Over 70% of independent medical practices agree that the time demands of electronic health records (EHR) data entry detracts from care delivery. Simultaneously, 69% of independent practices state that integrated technology solutions are needed to improve the efficiency and profitability of their practices. This interesting “love/hate” relationship between independent practitioners and technology was shared in the recent 2019 State of the Independent Practice Industry Report, published by Kareo, a cloud-based medical software company.
The report was based on a nationwide survey designed to uncover the current challenges and expectations of independent practitioners in several areas of their practices, including care delivery, billing, patient engagement and regulatory compliance. Attitudes regarding the role of technology emerged in each of the areas surveyed.
Providers are increasingly reliant on their EHRs to manage their day-to-day clinical operations and maintain regulatory compliance. For many practices, the use of EHRs began when the Health Information Technology for Economic and Clinical Health (HITECH) Act of 2009 was signed into law by President Obama on February 17, 2009. The HITECH Act was created to motivate the implementation of electronic health records by providing monetary incentives for being able to demonstrate meaningful use of electronic health records.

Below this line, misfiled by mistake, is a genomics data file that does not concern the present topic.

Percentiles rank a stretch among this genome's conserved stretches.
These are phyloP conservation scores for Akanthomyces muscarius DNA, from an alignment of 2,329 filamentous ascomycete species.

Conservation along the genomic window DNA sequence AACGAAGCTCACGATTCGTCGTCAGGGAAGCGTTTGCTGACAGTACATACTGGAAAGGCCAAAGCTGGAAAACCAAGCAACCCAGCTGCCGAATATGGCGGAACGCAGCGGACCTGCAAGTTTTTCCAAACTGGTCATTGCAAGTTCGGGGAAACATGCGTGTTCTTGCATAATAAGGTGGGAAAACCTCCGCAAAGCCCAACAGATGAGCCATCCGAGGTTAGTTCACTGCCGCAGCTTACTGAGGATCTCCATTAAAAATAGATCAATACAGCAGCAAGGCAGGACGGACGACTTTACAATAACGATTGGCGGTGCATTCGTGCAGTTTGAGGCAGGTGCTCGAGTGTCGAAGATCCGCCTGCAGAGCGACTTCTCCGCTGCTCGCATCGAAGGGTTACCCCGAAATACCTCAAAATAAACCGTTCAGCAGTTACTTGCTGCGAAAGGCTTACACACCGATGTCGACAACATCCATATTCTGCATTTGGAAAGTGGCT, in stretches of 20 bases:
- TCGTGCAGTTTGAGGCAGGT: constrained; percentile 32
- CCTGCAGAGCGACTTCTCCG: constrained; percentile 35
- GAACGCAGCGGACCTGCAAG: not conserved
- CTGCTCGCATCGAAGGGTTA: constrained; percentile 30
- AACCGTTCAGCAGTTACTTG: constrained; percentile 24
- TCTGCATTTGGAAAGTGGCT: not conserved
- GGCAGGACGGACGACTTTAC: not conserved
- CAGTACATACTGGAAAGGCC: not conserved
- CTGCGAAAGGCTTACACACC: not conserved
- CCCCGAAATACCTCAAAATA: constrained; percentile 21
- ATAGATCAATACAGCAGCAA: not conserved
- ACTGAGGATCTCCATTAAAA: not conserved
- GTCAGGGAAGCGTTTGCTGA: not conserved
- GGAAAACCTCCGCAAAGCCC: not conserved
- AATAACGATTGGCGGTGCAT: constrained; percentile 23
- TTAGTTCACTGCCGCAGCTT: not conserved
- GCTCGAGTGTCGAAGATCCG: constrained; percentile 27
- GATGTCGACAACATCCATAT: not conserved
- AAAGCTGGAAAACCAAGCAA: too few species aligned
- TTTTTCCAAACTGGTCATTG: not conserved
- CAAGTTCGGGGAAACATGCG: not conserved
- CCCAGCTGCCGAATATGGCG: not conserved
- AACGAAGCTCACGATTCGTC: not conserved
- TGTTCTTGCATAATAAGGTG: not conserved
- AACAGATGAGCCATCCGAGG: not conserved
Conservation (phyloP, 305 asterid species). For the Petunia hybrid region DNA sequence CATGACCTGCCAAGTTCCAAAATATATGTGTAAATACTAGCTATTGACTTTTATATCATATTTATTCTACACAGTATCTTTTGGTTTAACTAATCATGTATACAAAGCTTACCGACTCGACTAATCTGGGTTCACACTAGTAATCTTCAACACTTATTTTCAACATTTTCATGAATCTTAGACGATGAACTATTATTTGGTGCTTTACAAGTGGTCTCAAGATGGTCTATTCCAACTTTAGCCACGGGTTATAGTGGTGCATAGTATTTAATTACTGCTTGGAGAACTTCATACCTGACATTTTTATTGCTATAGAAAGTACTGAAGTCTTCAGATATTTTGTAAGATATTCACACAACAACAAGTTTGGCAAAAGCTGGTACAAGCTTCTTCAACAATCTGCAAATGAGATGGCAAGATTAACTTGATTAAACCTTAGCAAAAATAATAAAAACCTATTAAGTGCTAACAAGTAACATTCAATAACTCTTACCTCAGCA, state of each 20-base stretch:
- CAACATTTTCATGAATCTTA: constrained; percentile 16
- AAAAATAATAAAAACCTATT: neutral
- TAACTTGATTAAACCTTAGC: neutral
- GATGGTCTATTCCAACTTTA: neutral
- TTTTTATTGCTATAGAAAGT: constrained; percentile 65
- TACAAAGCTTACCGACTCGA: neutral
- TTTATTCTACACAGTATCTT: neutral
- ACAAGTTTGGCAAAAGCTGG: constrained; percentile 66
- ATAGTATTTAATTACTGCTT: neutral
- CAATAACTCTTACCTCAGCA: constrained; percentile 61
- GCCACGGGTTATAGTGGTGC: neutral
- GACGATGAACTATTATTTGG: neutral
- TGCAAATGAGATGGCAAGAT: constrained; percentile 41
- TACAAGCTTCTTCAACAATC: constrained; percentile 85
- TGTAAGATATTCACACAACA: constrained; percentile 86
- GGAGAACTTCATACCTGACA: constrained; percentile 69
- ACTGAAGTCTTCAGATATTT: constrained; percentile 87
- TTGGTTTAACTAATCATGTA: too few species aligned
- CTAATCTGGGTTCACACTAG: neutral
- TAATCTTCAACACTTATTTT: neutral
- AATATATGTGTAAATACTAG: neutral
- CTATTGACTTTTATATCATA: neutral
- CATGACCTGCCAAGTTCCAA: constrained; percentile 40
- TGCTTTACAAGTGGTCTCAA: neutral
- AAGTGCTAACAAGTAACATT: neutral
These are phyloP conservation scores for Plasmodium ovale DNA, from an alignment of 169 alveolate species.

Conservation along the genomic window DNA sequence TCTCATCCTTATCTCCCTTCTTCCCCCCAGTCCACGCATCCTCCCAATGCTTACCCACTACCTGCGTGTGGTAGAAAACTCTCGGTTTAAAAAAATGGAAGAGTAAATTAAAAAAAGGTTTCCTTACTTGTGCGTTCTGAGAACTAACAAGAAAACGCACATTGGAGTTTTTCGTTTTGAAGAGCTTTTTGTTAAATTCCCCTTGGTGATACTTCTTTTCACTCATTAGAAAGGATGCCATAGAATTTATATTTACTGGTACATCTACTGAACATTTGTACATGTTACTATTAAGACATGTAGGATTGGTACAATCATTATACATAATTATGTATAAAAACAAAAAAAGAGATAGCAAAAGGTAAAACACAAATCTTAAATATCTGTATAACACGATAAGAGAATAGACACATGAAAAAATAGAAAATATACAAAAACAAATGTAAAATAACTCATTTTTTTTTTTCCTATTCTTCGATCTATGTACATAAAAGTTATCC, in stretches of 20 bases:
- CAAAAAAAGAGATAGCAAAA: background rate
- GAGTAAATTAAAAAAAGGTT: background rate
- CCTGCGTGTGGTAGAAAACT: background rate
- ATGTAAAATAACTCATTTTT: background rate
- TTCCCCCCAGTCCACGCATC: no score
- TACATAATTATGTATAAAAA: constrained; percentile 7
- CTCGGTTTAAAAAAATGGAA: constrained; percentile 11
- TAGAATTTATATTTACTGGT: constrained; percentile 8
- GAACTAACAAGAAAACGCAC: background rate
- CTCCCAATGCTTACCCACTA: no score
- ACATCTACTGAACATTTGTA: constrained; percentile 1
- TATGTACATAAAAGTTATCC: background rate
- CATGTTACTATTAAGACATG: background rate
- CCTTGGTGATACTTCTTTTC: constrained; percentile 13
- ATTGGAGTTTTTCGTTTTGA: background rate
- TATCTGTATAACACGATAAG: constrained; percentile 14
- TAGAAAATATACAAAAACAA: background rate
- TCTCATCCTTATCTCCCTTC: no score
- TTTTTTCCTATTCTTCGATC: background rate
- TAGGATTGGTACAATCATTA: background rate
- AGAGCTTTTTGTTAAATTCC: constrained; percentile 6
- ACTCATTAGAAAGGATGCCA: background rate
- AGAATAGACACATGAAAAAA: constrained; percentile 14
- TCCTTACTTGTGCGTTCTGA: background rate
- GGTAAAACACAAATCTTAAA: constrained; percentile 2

At that time, the market was flooded with more than 700 EHR vendors looking to capitalize on the EHR gold rush. Many practices adopted EHRs at that time, however since then, as the regulatory standards and consumer requirements for EHR technology continued to evolve, an increasing number of software providers have failed to keep up with technology and have fallen out of the race. This has left many providers tethered to antiquated, ineffective systems. More established practices (in practice for 10 or more years) appear to be more gun shy in that they likely adopted their EHR several years ago and had to suffer through poor implementations of costly but under-performing software that didn’t deliver on the value that was promised.